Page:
Saturday, May 25

October 10 — not too good a date for two parties


FOR those who remember Chinese history, Oct 10 is significant because of the uprising in China that toppled the Qing Dynasty. It was popularly recorded as the October 10 rebellion. This took place 98 years ago.For us in Sarawak, next Saturday (Oct 10) will just be another day. I don’t think anything significant is going to happen on that day or anything has been planned. Perhaps it’s only the birthday of my dog in Kuching, if that day is of any significance to me.

Over in Kuala Lumpur however, two important political events will take place. It is a red-letter Saturday for national party politics.

One, the MCA’s highly anticipated extraordinary general meeting on the positions of party president Datuk Seri Ong Tee Keat and suspended former deputy president Datuk Seri Dr Chua Soi Lek is scheduled for Double-Ten.

In fact, it will be a Triple-Ten. The EGM will be held at 10am on the 10th day of the 10th month. I think the proponents of the meeting must have wanted it to be an event to be remembered and be recorded as the Tripe-Ten EGM.

For many of us in Sarawak, I suppose MCA means nothing to us. Personally, I have no attachment to the party at all although I am a Chinese and it is supposed to represent the Chinese community. But MCA has not come to Sarawak and even if it does, I’m not sure I want to sign up with it.

Of course, there will be others who will join the party for the simple reason that it is a BN component party and there are more opportunities for survival in a government party. For many who enter politics, it’s all about business and MCA is business. Why not, it is the second richest party in the country after Umno in terms of assets, at least.

On Oct 10, Ong will be the first MCA president to put his position and his job in the hands of some 2,400 delegates in the party. This is how serious his personal problems are with his estranged deputy, Chua.

Ong has already declared, “It’s either Chua or me!” Now the MCA saga will be played out exactly the way I’ve described before – when two fighting cocks meet for a duel, only one is left standing.

Frankly, whichever fighting cock wins is not going to make any difference to me. Why, I don’t bet on cock fights.

But seriously, while MCA or its leaders mean nothing to me or you, it’s crucial for this nation to have dedicated, disciplined and accountable Chinese leaders in government.

Even if we don’t like the MCA, it is already the party in government and it is incumbent upon MCA delegates and members to choose their leaders responsibly.

How I wish current MCA leaders are of the same calibre as the party’s founding fathers like Tun Tan Cheng Lock. MCA history has shown that after the presidency of Tun Tan Siew Sin, serious internal strife emerged one after another beginning with Datuk Lee San Choon and Datuk Michael Chen in the late 70s.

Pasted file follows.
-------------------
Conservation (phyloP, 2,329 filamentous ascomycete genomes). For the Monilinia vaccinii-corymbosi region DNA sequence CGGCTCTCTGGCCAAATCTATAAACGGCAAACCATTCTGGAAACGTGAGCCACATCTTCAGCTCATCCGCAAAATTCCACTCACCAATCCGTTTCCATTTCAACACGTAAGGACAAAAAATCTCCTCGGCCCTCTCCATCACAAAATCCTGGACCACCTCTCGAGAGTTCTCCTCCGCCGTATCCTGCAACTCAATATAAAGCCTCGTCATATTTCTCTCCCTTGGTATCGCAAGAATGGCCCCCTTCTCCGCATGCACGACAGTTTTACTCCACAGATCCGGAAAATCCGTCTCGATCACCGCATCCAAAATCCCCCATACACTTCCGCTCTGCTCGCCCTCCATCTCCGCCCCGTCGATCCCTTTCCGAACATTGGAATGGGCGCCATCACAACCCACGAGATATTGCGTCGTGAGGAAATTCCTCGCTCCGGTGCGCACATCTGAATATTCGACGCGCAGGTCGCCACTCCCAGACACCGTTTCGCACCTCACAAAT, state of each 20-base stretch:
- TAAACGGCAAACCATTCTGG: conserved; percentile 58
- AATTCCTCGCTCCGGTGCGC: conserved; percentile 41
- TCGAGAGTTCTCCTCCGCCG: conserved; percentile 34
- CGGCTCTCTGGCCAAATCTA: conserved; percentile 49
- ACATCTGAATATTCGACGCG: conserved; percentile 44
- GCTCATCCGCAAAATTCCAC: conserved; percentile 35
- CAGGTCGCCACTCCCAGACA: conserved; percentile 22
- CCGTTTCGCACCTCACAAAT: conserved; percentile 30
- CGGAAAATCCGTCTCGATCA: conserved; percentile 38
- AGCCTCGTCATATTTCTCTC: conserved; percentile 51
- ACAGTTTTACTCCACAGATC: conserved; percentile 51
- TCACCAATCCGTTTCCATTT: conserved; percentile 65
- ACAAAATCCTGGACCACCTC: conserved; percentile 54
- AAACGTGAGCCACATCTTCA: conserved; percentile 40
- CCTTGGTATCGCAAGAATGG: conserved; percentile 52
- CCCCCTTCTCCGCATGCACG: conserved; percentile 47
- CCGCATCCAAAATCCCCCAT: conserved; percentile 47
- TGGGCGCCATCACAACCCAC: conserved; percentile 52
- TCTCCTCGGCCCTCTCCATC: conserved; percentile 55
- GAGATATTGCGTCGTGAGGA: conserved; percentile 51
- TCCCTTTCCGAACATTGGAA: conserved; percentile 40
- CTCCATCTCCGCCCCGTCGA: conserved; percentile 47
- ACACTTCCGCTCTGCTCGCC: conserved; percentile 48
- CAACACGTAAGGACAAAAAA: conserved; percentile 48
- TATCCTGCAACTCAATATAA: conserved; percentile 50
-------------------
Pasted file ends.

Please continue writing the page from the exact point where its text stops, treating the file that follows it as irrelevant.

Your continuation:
Indeed, the catalogue of MCA failures and misdeeds range from the dismal performance of the MCA leadership and its pathetic MCA record in the Barisan Nasional. The MCA Merdeka leaders must be rolling in their graves.

I’m not sure that the results of the Oct 10 EGM will turn  MCA  into  a more cohesive party. But for the sake of our fellow Chinese citizens in the peninsula, let’s hope it will somehow make a difference in the future direction of the party and in turn  for  those  who have faith in the MCA.

Oct 10 will also be a ‘miserable day’ for the biggest Indian party in the country, the MIC.

Next Saturday, Prime Minister  Datuk   Seri  Najib Abdul Razak will officiate at the launch of the Indian-based Malaysia Makkal Sakthi Party (MMSP).

What is interesting here is that this is  the  first time the  BN  chairman will be officiating at the launch of a non-BN party. Now, what signal does that give to the MIC? If I were Datuk Seri Samy Vellu, I would be fuming or even worse – bang the table in front of the prime minister and demand an explanation from him.

“What is this, are you divorcing your old maid (MIC) to marry a virgin (MMSP)?” I would have demanded.

Samy actually brought up the matter with Najib this week. According to Samy, the prime minister replied that “if MMSP can bring back Indian support to the BN, why not”. The MIC president said he left it at that after Najib’s response.

MMSP was born and fired up by the uncompromising belligerence of the Hindraf movement. It is in fact, a faction of Hindraf. Perhaps Umno leaders felt that it was the more cooperative and tolerable section of Hindraf and they were willing to try out the group. But it is a gamble Najib and Umno have to take given the waning support among the Indian community for the MIC.

MMSP is led by party president RS Thanenthiran and secretary-general Kannan Ramasamy, both former Hindraf organisers, and not really well known figures.

The party claims to have more than 50,000 members and would be joined by many MIC members and former leaders.

Surprisingly, former Prime Minister Dr Mahathir Mohamad also gave the new party a leg up by stating that Makkal Sakthi would be able to win back Indian support for the BN.

Although the formation of the new party has rattled MIC leaders somewhat, it is still early days for Makkal Sakthi. Their first task could possibly be whether they could gain entry into BN.

On Oct 11, it will be polling day for the Bagan Pinang by-election but the event pales in comparison with the Oct 10 MCA meeting and the MMSP launch by the prime minister.

What will happen next in the MCA and MMSP will be interesting to watch in the days and months ahead.

(Comments can reach the writer at [email protected])